Every couple will go through ups and downs. Challenges are inevitable, especially when it comes to money. After the honeymoon phase, both of you will realize that marriage is not all about love and rainbows all the time. You must take on numerous responsibilities together to secure your relationship and your family’s future.
Debates and discussions about financial decisions may arise with your relationship evolving, such as who pays the bill or how much mortgage to take. The earlier you start planning your assets, liabilities, and equity, the easier it will be for you and your spouse to navigate the succeeding years and overcome unexpected struggles.
With this article’s help, you will discover the six steps to successfully managing finances and preparing yourself for your financial checklist.
6 Steps Couples Can Become Successful in Handling Finances
You may be searching for home-buying tips for newlyweds, exploring mortgages, or planning how many children to have. If you are building a family, having a financial plan is crucial in achieving your goals.
Identify who manages the finances
First, ask yourself who will manage the finances—you, your spouse, or both? The correct way to figure out who will handle the money is relative for every couple and can change as you or your partner commit to new responsibilities.
Nevertheless, having a joint account and a private checking account for each of you allows you to account for expenses more efficiently and creates fewer money conflicts. Additionally, having a “you, me, and we” account ensures individual spending freedom.
The 50-30-20 rule is a flexible and effective way to make financial budgeting decisions. In this framework, 50% of your earnings are dedicated to paying for food, car installments, or rent, 30% should go to your wants, and 20% towards savings and debt repayment.
As newlyweds, you may have accumulated debt, such as student loans, car loans, or credit card debt. Prioritize paying off high-interest debt first. Consider consolidating your debt to make it more manageable.
Be honest with your spouse. Do you have money issues? Debts to be repaid? How is your cash flow? Do your parents expect you to still contribute to the household? What do you want to spend and invest in the future?
Schedule regular financial check-ins with your spouse to discuss your finances. Use this time to review your budget, track your spending, and make necessary adjustments. Set aside at least 30 minutes weekly or monthly to ensure you stay on track.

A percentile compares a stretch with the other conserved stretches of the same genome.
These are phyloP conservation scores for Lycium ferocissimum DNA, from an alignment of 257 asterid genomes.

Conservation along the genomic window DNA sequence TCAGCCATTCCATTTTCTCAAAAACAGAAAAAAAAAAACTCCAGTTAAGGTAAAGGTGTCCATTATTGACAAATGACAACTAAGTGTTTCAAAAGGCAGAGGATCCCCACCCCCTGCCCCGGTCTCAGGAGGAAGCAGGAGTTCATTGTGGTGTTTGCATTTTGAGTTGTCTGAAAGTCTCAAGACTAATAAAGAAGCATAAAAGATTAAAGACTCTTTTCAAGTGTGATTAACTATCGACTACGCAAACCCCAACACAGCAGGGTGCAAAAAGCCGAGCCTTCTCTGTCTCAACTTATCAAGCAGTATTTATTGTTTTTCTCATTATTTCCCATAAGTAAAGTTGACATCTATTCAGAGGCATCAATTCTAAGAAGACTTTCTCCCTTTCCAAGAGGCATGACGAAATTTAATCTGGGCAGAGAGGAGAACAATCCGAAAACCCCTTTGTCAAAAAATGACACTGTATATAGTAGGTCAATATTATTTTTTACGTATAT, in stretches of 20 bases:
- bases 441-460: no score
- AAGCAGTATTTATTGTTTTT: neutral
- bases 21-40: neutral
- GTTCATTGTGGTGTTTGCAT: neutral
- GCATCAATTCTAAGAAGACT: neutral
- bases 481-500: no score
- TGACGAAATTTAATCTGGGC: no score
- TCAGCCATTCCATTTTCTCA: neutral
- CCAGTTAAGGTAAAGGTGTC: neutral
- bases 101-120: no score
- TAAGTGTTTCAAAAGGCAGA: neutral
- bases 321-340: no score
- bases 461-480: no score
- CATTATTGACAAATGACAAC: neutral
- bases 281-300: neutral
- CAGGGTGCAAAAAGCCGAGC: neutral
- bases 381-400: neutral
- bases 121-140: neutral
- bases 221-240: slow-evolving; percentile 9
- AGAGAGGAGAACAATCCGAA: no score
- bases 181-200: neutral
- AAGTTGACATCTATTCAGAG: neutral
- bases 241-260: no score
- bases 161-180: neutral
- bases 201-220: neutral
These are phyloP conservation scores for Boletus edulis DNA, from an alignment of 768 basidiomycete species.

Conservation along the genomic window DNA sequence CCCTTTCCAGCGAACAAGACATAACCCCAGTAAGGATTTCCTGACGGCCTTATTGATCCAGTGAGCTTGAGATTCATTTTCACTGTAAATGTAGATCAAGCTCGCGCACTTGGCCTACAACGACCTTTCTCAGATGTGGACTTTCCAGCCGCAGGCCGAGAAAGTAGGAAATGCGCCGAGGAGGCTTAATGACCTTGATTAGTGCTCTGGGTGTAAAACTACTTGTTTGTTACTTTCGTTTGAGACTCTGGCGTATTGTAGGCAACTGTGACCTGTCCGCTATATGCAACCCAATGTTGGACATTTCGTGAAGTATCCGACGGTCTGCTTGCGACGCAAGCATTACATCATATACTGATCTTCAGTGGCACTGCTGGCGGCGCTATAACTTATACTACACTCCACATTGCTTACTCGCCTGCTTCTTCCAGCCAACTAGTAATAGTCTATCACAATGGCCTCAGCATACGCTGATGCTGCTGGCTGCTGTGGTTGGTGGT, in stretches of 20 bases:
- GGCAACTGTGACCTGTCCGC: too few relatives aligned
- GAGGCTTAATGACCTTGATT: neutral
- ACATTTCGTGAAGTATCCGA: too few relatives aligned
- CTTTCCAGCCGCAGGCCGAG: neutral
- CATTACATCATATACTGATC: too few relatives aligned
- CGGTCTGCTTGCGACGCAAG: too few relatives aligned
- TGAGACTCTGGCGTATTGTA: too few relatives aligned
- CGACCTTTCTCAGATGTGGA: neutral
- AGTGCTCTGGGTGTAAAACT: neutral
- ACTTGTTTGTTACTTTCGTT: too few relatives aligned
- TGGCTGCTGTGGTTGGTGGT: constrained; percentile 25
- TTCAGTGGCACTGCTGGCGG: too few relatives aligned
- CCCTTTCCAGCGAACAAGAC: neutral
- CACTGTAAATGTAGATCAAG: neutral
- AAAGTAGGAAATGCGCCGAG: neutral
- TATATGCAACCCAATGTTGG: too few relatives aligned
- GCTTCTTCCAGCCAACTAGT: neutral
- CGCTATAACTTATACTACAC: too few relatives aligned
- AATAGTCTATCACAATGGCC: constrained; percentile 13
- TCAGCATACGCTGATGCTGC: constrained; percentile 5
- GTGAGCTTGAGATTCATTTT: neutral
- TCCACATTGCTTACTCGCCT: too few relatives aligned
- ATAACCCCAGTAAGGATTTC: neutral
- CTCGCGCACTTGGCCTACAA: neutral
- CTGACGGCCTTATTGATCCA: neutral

Joint budgeting, sharing all financial information, discussing financial goals, making decisions together, setting spending limits, being honest about debt, planning for the unexpected, and celebrating financial milestones are important steps toward financial transparency.
Being transparent about these things with your partner will better help you strategize how to achieve your goals.
Synchronizing financial goals
Once you’ve discussed your financial status, the next step is synchronizing your goals. Set a timeline to make each objective measurable and prioritize the most urgent ones. These goals can be long-term, such as saving for a down payment on a house, or short-term, such as paying off credit card debt. By setting financial goals together, you are creating a shared vision for your financial future. It also helps to prioritize what’s important to you and allocate resources accordingly.
Review your finances and reprioritize your plans each year with your partner, as your circumstances will change.
What to invest on
In being there for your spouse, “for better or worse,” you must prepare for unexpected challenges. You can secure your future and prevent uncalled financial problems by availing yourself of a life insurance plan. The sooner you start investing in life insurance, the earlier you can rest assured that your family will be protected regardless of the situation.
Real estate can be a great investment for newlyweds looking for long-term wealth building. Consider investing in rental properties or real estate investment trusts (REITs). However, real estate investments require significant capital upfront, and it’s important to research and understand the risks involved.
When investing, it’s important to research, understand the risks involved, and consult with a financial advisor if necessary. Consider your financial goals, risk tolerance, and timeline before making investment decisions.
Plan for emergencies
Finally, it’s important to plan for emergencies. Unexpected expenses, such as a car repair or medical bill, can come up anytime. Make sure you have an emergency fund set up to cover these expenses. Ideally, you should have three to six months’ worth of living expenses saved up. If you don’t have an emergency fund, save as soon as possible. It’s also a good idea to discuss what you would do in case of a job loss or other financial hardship.
In Sickness and In Health
In conclusion, handling finances as newlyweds can be challenging but essential for a successful marriage.
Given all these steps, a financial checklist for newlyweds will help you easily navigate married life and overcome money problems. In establishing this checklist, transparency, budgeting, and communication are crucial. Remember, marriage can be the key to unlocking financial freedom if you’re willing to work together on a game plan to save for your future. Also, it’s not just about managing your money but also managing your relationship.